When we walked away from our home for the last time, I thought my heart might break. My daughter hated me for ripping her away from her home and my mother was definitely a bit wobbly on her feet after, literally, a month of packing and a couple of years of wavering upheaval.
Fast forward, exactly a month later. I didn’t think about my old home with any sort of regret from the moment I set foot in my new home. Nor has my mother. Not one second. That surprised me more than anything else. My daughter hated me for a couple of weeks, but is starting to love me (and her new room) again.
Big lesson learned? Much of the furniture I had such angst over keeping (and which is now here) doesn’t match this house in character or style, and I should have donated or sold it without batting an eye. We took our old memories and let them drift into this new home. What is really clear is that those old memories really are in the past. The new home is for new rules, new memories, new celebrations, new budgets, new neighbors, new resources, different and new.
When I ponder the standoff between the two political houses (well, really 3 now with the fractured Republican/Tea party) I see them sitting in their houses, glaring at each other across the aisle (like neighbors fighting over building a shared new fence), holding onto past glories, past doctrine and…basically…the past.
Obama gained traction because he really thought he could effect change, and in our imaginations, we thought he might be able to. The Tea Party (I don’t agree with their position, but recognize their popularity) gained traction because their supporters really thought they could effect change. No one expected this level of stalemate, posturing and obstructionism. Occupy Wall Street is continuing to gain traction, because the people have had it. The political dysfunction needs to end. To change a house, all parties really, really need to move from the old house. Toss out old, carefully choose who they accept favor from (not just go for the money) and create a different house. New, different, no old furniture. A new kitchen and see how to make an omelette in a differently configured workspace. Shore up the infrastructure, fix the electric panel so the house doesn’t fry, forget the fence feud and make friends with the new neighbors, cut down the big tree if the roots are threatening to pull up the entrance to your driveway (cuz you HAVE to be able to go in and out), fix the sprinklers if the grass is dying of thirst, and change the pool water if it hasn’t been emptied in 25 years, cancel DirecTV, Netflix, and landlines, if you need the extra $ to balance the books, buy local and organic to support your new ‘hood and build this new experience from a new perspective.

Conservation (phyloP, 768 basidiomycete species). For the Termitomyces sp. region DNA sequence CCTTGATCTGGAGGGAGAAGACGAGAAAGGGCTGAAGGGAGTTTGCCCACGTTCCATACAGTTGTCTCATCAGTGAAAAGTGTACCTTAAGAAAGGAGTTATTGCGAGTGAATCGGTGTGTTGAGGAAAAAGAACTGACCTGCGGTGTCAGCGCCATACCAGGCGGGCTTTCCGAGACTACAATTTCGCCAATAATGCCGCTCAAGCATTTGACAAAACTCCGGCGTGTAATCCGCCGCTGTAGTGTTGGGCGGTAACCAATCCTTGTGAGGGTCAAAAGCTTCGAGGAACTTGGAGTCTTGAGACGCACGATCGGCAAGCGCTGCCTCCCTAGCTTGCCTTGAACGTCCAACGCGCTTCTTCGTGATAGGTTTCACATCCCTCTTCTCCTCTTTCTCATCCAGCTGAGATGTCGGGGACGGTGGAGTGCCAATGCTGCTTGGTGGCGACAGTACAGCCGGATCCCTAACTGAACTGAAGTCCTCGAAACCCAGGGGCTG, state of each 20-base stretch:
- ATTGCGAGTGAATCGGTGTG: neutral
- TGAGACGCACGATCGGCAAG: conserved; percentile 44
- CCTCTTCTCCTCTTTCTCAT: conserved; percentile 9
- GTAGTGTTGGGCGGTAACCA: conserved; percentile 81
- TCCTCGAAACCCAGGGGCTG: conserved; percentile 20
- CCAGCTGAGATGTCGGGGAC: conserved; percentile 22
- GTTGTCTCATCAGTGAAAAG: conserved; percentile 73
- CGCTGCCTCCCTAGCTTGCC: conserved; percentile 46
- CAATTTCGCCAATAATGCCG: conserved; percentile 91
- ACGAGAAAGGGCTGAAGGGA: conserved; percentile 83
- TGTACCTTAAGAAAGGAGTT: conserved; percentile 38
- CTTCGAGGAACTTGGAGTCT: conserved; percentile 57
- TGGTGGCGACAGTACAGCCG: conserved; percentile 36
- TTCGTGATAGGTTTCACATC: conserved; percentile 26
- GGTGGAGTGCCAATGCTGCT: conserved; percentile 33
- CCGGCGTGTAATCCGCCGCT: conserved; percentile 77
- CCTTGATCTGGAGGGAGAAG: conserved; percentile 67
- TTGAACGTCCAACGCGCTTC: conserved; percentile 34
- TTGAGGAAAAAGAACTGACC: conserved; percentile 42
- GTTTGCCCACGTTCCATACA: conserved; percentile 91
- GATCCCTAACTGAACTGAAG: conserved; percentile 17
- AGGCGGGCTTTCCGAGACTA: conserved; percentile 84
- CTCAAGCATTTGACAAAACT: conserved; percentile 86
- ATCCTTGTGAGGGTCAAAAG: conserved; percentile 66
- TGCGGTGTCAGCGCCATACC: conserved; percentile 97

Hang an old picture in a new spot. Buy a new picture.
Well, as a country we are in a bit of a pickle. The government is being held hostage by a very right wing agenda. The concept of compromise, which is the foundation of any good functioning government, has been replaced by intransigence. The rich will get richer and the middle class, working classes and disenfranchised are at the short end of the stick. Our debt load is too high from 8 years of Bush-era spending and then the Bush/Obama infusion of capital to the finance industry…again, on the backs of our children and grandchildren. It’s not looking pretty.
As I ponder all this in my apparent addiction to the news and the messages coming from both parties, I can’t help but think of my own house and how most Americans survive when revenues fall short and costs climb.
So here’s how most of us do it.
1) We look at our revenues so that we know what is coming in. In my case, being a small business, I have seasonal trends and an unstable revenue stream, but I generally know what is coming in and can project what will be coming in based on the economy as it is today. A huge number of people are on unemployment and that income may be all they have to count on. Another chunk of the population are working part time or are bringing in virtually no revenue at all. In the past, Americans counted on increasing their debt load to manage revenue shortfalls in order to pay the bills. Currently, all those with challenged credit either have no credit cards, lines of credit or any equity to leverage, or have chosen to go the cash only route.
2) We look at our expenses. From mortgage or rent payments to chocolate chips cookies. We look at all of it.
3) We figure out what is a must-have and what is a nice-to-have. For each person those definitions are slightly different, but I think we can agree on shelter, transport, food, education, health care, shoes, clothing (things to cover our otherwise naked bodies), emergency fund. Everything else can go if money isn’t there to support it.
I’m a single mom.
I must care for my child — have a safe place for her to rest her head at night. If I had no money for my rent or mortgage, I’d have to move in with friends or family. If I had no friends or family in LA, I’d have to move to where friends and family were willing to help.
I must have a car in Los Angeles. In other cities, I could abandon the car. In LA, not an option. I don’t need a new car with high payments. I could have a used car, or even a severely used car as long as it was safe. If I had to give up the car, I would. I’d bike, take public transit, change my routine if possible.